Date: Sep 30, 2020
Time: 12:00 AM - 11:59 PM

orange shirt

Orange Shirt Day is on September 30. This day is an opportunity for all to participate in meaningful conversations about the atrocities of Residential Schools and their impacts on Indigenous peoples lives today. 

We encourage all to participate in Orange Shirt Day. Here are some ways you can get involved:

  • Wear an orange shirt on September 30. Tag @langaracollege and #orangeshirtday2020 to be featured on social alongside other community members
  • Sign up for the Sugar Falls Student Bookclub. Only 15 spaces are available for the Bookclub so register early to secure your spot. The Bookclub starts on October 7 and is open to all Langara students.
  • Attend a talking circle guided by Elder-in-Residence Nk'xetko. 

We understand that Orange Shirt Day is an emotional day for our Indigenous Students. We want to remind you that we are here to support you should you need to speak to a Counselor at any time. As the content you are engaging with is mostly online, we want you to know that it’s okay to take breaks, and that Indigenous Education & Services and Counseling Services are here if you need us.

About Orange Shirt Day

Orange Shirt Day was first created in the Spring of 2013 in response to the legacy of the St. Joseph Mission (SJM) Indian Residential School in Williams Lake, BC, Canada. Phyllis Webstad’s story of having her new orange shirt taken away on her first day of school mobilized people to action and as a result the Orange Shirt Day/Every Child Matters campaign was created.

September 30 is a day connected to the removal of children and youth from their homes and placement in residential schools. Thanks to the influence of Phyllis’ story, it is now a day of commemoration – a day to learn and remember the history and truth of Residential Schools. This is a day for survivors and all those affected by residential schools to be reaffirmed that their voices have been heard, and they are not forgotten.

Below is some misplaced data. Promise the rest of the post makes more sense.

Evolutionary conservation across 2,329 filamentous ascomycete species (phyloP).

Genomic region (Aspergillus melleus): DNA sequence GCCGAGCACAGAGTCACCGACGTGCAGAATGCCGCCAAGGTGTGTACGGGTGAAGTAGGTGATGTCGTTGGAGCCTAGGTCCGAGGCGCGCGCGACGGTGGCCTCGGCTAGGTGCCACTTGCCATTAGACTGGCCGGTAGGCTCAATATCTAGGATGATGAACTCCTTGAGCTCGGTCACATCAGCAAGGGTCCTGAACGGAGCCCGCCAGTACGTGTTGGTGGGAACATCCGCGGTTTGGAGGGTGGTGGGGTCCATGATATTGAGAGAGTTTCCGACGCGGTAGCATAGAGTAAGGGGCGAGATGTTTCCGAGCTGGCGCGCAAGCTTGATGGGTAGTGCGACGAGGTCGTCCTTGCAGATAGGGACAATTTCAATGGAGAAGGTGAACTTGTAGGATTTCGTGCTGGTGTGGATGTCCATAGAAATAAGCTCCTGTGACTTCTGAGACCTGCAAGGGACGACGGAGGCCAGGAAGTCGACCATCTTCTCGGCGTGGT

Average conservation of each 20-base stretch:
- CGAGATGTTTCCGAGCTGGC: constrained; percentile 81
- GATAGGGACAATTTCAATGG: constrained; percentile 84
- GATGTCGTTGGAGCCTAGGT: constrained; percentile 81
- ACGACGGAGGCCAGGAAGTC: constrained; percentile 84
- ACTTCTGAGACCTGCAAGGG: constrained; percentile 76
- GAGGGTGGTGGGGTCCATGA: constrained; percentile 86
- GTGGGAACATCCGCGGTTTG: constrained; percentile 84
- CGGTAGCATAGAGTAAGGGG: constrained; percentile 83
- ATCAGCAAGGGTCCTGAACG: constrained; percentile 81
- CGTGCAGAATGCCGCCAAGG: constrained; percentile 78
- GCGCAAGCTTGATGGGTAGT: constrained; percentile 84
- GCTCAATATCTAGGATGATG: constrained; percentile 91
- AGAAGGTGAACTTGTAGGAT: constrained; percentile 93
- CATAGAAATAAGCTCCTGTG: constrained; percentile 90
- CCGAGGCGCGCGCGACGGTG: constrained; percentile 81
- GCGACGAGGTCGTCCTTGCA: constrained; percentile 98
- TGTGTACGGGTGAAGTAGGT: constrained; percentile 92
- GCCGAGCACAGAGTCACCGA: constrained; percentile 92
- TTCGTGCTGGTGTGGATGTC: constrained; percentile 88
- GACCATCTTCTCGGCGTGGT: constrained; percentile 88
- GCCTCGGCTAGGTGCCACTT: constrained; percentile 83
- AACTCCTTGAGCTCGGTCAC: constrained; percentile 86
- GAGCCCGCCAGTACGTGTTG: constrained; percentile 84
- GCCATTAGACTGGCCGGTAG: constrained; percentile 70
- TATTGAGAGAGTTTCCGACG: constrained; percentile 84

About Residential Schools

Residential Schools were government-sponsored and run by religious organizations with the intent to educate and convert Indigenous children and youth, and to assimilate them into Canadian society. 

“... it is because you do not feel, or know the value of education; you would not give up your idle roving habits, to enable your children to receive instruction. Therefore you remain poor, ignorant and miserable. It is found you cannot govern yourselves. And if left to be guided by your own judgement, you will never be better off than you are at the present; and your children will ever remain in ignorance. It has therefore been determined, that your children shall be sent to Schools, where they will forget their Indian habits and be instructed in all the necessary arts of civilized life, and become one with your white brethren." (Indian Affairs Superintendent, P. G. Anderson, in 1846, at the General Council of Indian Chiefs and Principle Men in Orillia, Ontario stated)

The first federally run Residential School in Canada opened two years later (1848) in Alderville (Alnwick), Ontario.

At school students were held captive, isolated from their families and their siblings, and forcibly stripped of their language, religion, traditions, and culture.

Orange Shirt Day is tied to the 80th Call to Action of the 94 Calls to Action from the Truth and Reconciliation Commission of Canada.

"80. We call upon the federal government, in collaboration with Aboriginal peoples, to establish, as a statutory holiday, a National Day for Truth and Reconciliation to honour Survivors, their families, and communities, and ensure that public commemoration of the history and legacy of residential schools remains a vital component of the reconciliation process."

One way that the College participates in reconciliation is to honor Orange Shirt Day. We at the College acknowledge the survivors of Residential School and also those impacted by their legacy. 

Questions and inquiries can be emailed to

Keep the conversation going online by using the hashtags #orangeshirtday2020 #everychildmatters #reconciliation